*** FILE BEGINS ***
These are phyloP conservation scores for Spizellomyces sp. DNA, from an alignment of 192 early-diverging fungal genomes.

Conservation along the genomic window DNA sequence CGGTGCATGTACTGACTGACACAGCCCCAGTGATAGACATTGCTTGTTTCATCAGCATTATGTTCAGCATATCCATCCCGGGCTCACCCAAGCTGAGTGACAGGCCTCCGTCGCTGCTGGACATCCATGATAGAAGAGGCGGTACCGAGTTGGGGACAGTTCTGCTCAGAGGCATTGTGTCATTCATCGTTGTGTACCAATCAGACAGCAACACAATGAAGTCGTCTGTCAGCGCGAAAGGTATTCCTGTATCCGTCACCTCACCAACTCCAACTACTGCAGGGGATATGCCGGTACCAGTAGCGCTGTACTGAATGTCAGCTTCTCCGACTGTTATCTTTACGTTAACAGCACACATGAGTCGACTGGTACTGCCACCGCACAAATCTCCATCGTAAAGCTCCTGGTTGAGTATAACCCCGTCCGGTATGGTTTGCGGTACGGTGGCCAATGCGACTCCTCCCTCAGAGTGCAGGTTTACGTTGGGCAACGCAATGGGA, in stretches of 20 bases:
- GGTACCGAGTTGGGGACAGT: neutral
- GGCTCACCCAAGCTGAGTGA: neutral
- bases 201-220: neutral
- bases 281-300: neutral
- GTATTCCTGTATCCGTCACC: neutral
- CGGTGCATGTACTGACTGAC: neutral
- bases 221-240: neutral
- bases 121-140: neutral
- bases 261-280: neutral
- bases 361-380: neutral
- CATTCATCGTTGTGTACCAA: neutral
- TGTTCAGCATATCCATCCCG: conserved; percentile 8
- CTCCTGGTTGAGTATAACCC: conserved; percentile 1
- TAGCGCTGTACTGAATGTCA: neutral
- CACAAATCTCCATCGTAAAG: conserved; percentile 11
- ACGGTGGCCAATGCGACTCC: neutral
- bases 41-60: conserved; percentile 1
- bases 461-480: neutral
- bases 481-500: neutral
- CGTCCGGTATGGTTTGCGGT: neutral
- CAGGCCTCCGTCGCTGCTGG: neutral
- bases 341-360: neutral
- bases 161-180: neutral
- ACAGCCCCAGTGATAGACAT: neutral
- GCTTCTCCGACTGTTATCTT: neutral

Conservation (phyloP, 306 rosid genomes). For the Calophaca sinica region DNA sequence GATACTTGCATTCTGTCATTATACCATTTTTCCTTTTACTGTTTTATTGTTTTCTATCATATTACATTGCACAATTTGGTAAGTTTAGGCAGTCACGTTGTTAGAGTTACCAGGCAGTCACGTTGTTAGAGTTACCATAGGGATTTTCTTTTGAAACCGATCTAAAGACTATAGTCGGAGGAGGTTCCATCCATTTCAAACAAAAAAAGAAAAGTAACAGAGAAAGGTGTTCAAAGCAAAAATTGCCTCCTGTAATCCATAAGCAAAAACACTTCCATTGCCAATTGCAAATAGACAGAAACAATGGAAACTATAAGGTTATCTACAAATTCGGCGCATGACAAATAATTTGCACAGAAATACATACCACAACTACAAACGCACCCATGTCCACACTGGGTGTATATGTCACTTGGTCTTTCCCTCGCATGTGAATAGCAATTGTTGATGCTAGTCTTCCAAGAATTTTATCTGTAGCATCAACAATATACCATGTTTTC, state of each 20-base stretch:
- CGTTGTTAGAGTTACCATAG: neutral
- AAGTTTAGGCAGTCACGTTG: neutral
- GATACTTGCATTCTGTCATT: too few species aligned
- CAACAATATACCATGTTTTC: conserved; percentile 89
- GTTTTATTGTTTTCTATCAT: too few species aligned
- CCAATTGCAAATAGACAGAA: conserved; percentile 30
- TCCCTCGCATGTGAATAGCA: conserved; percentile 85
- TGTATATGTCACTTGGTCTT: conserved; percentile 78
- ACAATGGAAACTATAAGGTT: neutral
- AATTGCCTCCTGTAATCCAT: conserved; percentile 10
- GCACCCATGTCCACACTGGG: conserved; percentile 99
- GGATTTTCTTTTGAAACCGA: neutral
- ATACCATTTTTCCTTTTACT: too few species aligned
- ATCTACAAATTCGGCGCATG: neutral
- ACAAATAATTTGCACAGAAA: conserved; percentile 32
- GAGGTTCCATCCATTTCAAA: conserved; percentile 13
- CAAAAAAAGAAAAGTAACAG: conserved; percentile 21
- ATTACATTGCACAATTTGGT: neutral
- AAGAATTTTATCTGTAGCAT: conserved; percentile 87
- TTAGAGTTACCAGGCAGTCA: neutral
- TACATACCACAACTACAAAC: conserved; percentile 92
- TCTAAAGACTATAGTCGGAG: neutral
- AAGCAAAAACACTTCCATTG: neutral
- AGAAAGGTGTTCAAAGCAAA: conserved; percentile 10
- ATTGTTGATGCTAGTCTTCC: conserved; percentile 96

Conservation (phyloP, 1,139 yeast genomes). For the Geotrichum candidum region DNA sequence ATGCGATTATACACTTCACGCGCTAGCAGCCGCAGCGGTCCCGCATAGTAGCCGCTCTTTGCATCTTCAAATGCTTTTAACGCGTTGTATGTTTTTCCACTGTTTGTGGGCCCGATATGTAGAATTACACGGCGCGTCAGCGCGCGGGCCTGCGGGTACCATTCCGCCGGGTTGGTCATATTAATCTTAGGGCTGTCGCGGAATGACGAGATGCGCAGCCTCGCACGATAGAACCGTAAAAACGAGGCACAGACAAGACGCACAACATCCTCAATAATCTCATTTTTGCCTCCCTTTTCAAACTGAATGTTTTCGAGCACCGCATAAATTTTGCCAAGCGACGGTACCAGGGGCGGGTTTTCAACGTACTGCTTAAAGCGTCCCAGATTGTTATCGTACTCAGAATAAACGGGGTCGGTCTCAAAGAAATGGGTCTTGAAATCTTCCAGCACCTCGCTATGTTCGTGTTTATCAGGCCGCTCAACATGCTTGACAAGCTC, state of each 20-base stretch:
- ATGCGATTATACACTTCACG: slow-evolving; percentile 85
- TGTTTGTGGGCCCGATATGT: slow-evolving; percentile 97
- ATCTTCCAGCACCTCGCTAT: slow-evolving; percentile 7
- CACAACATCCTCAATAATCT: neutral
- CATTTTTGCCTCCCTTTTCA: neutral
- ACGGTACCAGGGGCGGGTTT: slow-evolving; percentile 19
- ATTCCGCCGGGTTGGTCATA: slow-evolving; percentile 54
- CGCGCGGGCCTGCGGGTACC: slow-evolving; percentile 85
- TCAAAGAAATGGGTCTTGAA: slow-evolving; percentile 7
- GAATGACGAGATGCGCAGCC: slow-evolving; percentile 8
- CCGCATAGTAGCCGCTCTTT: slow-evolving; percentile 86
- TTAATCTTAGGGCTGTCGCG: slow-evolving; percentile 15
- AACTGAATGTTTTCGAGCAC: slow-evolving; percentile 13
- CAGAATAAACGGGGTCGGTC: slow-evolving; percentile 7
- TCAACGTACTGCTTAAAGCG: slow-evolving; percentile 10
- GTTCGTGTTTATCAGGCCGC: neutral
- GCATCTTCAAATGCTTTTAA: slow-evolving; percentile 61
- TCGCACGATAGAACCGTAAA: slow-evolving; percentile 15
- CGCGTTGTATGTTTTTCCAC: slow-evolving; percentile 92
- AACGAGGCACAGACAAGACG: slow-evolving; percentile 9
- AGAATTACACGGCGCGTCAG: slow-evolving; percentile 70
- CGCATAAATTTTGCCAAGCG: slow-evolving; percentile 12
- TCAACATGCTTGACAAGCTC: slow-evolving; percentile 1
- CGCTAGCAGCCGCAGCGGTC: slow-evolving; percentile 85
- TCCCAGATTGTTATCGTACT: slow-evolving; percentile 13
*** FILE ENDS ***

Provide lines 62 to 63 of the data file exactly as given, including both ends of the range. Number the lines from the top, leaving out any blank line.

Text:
- CGCGCGGGCCTGCGGGTACC: slow-evolving; percentile 85
- TCAAAGAAATGGGTCTTGAA: slow-evolving; percentile 7